China broke its 10-year streak of annual air quality improvements in 2023, according to a study released by the Centre for Research on Energy and Clean Air. Once known for having smog-shrouded cities, China launched its “war on pollution” in 2013, per the CREA study.
Though progress has been made, the recent increase raises questions about the effectiveness of China’s anti-pollution measures and China’s commitment to reducing air pollution.
What’s happening to China’s air quality?
According to the study, 80% of the provincial capital cities in China, including Beijing, experienced more air pollution this past year.
“The overall increase in human-caused emissions has pushed the pollution level higher, in addition to unfavourable weather conditions,” CREA wrote.
In some areas, the production of energy from coal increased by 4.4%, and the production of electricity from heat increased by 4.3% in the last year. The increases in these types of power production indicate China is relying more on energy sources that produce more pollution.
Why is China’s air quality concerning?
China’s air quality and pollution levels were measured by the amount of harmful particles in the air. These particles can cause many health problems when inhaled, including heart disease and asthma, The Guardian reported.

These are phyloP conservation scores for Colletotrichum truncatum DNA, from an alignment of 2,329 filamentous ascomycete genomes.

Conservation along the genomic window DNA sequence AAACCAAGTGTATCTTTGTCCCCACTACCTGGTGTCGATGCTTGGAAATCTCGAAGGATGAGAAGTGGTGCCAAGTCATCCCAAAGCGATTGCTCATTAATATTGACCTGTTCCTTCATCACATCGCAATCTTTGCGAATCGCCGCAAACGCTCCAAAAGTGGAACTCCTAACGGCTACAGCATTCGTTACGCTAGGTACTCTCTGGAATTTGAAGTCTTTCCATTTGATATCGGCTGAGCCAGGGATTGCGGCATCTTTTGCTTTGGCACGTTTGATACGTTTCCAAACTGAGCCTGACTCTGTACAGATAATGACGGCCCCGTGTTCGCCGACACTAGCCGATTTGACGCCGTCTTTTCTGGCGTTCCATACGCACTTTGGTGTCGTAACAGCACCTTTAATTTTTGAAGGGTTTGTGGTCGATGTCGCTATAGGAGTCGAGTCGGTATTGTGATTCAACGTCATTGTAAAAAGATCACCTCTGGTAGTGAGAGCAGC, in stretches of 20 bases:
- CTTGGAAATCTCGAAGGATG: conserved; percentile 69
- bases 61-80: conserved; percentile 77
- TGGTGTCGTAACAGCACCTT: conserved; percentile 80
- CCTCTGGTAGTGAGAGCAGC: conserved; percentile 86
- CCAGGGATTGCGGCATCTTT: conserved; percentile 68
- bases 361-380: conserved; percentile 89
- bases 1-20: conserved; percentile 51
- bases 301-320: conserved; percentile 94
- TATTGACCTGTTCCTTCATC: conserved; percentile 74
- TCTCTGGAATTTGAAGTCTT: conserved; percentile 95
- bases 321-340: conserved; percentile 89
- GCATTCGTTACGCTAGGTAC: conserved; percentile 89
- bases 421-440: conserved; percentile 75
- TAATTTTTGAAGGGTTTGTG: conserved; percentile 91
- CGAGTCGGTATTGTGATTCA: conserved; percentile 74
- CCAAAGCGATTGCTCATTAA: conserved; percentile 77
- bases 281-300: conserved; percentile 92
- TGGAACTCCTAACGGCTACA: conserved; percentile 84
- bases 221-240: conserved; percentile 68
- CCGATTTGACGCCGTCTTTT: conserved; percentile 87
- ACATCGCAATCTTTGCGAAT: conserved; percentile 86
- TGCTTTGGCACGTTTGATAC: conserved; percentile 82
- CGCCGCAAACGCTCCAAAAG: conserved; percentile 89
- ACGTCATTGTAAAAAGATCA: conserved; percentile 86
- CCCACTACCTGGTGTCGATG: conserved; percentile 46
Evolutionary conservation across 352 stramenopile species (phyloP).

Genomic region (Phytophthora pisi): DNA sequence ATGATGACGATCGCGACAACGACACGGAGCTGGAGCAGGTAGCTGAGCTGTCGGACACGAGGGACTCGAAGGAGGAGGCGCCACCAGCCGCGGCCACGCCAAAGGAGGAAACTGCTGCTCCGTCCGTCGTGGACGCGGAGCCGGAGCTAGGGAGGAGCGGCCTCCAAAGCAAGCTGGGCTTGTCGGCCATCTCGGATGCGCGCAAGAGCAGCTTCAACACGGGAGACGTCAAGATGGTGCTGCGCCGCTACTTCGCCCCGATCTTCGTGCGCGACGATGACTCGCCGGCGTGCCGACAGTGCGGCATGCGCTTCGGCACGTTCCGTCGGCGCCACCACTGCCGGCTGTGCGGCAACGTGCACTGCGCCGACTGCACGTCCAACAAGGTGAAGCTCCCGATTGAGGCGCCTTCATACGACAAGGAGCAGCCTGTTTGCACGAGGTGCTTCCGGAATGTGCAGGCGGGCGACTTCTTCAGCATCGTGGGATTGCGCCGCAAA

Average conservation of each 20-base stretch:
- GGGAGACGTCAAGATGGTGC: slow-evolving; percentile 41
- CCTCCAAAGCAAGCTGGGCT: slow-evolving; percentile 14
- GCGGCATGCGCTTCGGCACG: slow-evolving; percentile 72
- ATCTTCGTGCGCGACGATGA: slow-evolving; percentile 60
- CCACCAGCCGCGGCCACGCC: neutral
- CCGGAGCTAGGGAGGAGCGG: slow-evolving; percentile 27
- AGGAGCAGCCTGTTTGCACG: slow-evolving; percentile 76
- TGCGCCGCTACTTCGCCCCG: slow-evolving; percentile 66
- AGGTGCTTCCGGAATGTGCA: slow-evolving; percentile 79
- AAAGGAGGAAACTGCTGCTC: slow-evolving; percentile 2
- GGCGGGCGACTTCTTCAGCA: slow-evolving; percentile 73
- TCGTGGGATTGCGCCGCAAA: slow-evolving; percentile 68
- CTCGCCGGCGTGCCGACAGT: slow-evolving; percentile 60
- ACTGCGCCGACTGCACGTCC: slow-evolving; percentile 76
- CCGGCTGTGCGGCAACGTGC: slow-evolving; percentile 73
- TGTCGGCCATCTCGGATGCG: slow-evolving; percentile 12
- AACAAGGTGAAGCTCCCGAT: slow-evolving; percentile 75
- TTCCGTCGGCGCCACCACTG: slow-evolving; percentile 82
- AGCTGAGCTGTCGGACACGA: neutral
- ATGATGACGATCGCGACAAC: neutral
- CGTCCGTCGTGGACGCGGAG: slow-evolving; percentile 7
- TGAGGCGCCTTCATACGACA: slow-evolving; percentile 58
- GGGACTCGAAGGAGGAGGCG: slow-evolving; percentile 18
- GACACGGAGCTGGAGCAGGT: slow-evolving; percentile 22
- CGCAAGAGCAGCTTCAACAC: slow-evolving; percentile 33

Chinese authorities warned residents to stay inside and avoid outdoor activities in late October and November when severely high pollution levels hit northern China. In Beijing, the levels of harmful particles in the air were more than 20 times higher than suggested by World Health Organization guidelines, according to air quality data from IQAir, reported by Phys.org.
In addition to the negative health effects, the deterioration of China’s air quality is raising concerns about the country’s war on pollution. After years of improvement, a step backward could indicate China is less committed to its environmental goals.
What’s being done about China’s air quality?
China released a new action plan in late 2023, stating the nation has a goal of reducing harmful air particles by 10% by 2025, as compared to 2020 levels.
To do so, the country plans to promote the use of “clean vehicles” and conduct most cargo shipments by water or rail, among other things.
The international community should monitor China’s adherence to its anti-pollution goals and encourage continued progress. Additionally, individuals can contribute by supporting clean energy initiatives, being mindful of their own production of harmful particles, and advocating for better environmental policies.
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